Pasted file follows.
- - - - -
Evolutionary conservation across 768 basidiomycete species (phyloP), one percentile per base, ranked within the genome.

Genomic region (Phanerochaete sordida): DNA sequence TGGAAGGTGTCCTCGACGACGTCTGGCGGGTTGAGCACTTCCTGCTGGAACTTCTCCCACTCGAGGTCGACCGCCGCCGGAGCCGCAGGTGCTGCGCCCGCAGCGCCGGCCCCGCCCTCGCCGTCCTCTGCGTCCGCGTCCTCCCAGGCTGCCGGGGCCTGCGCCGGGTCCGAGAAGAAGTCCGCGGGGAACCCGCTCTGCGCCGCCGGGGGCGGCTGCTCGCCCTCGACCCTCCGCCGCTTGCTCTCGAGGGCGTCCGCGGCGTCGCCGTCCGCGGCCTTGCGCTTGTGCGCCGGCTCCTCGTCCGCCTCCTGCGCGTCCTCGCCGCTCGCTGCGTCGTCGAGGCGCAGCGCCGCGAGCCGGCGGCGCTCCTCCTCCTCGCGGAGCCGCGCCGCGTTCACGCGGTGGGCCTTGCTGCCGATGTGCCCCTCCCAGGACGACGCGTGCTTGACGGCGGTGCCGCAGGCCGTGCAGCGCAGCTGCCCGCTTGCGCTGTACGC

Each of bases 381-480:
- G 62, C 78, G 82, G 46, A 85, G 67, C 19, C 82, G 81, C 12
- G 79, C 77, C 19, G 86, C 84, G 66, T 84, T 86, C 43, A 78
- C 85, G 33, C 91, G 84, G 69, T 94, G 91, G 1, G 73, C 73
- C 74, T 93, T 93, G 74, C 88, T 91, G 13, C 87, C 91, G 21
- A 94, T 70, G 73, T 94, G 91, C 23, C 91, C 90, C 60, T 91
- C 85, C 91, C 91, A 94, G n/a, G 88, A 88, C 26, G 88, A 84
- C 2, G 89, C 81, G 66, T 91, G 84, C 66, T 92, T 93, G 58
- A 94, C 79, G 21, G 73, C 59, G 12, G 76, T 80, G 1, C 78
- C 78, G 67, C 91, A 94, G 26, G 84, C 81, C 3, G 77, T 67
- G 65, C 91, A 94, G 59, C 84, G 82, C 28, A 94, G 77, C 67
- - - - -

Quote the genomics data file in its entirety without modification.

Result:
Evolutionary conservation across 768 basidiomycete species (phyloP), one percentile per base, ranked within the genome.

Genomic region (Phanerochaete sordida): DNA sequence TGGAAGGTGTCCTCGACGACGTCTGGCGGGTTGAGCACTTCCTGCTGGAACTTCTCCCACTCGAGGTCGACCGCCGCCGGAGCCGCAGGTGCTGCGCCCGCAGCGCCGGCCCCGCCCTCGCCGTCCTCTGCGTCCGCGTCCTCCCAGGCTGCCGGGGCCTGCGCCGGGTCCGAGAAGAAGTCCGCGGGGAACCCGCTCTGCGCCGCCGGGGGCGGCTGCTCGCCCTCGACCCTCCGCCGCTTGCTCTCGAGGGCGTCCGCGGCGTCGCCGTCCGCGGCCTTGCGCTTGTGCGCCGGCTCCTCGTCCGCCTCCTGCGCGTCCTCGCCGCTCGCTGCGTCGTCGAGGCGCAGCGCCGCGAGCCGGCGGCGCTCCTCCTCCTCGCGGAGCCGCGCCGCGTTCACGCGGTGGGCCTTGCTGCCGATGTGCCCCTCCCAGGACGACGCGTGCTTGACGGCGGTGCCGCAGGCCGTGCAGCGCAGCTGCCCGCTTGCGCTGTACGC

Each of bases 381-480:
- G 62, C 78, G 82, G 46, A 85, G 67, C 19, C 82, G 81, C 12
- G 79, C 77, C 19, G 86, C 84, G 66, T 84, T 86, C 43, A 78
- C 85, G 33, C 91, G 84, G 69, T 94, G 91, G 1, G 73, C 73
- C 74, T 93, T 93, G 74, C 88, T 91, G 13, C 87, C 91, G 21
- A 94, T 70, G 73, T 94, G 91, C 23, C 91, C 90, C 60, T 91
- C 85, C 91, C 91, A 94, G n/a, G 88, A 88, C 26, G 88, A 84
- C 2, G 89, C 81, G 66, T 91, G 84, C 66, T 92, T 93, G 58
- A 94, C 79, G 21, G 73, C 59, G 12, G 76, T 80, G 1, C 78
- C 78, G 67, C 91, A 94, G 26, G 84, C 81, C 3, G 77, T 67
- G 65, C 91, A 94, G 59, C 84, G 82, C 28, A 94, G 77, C 67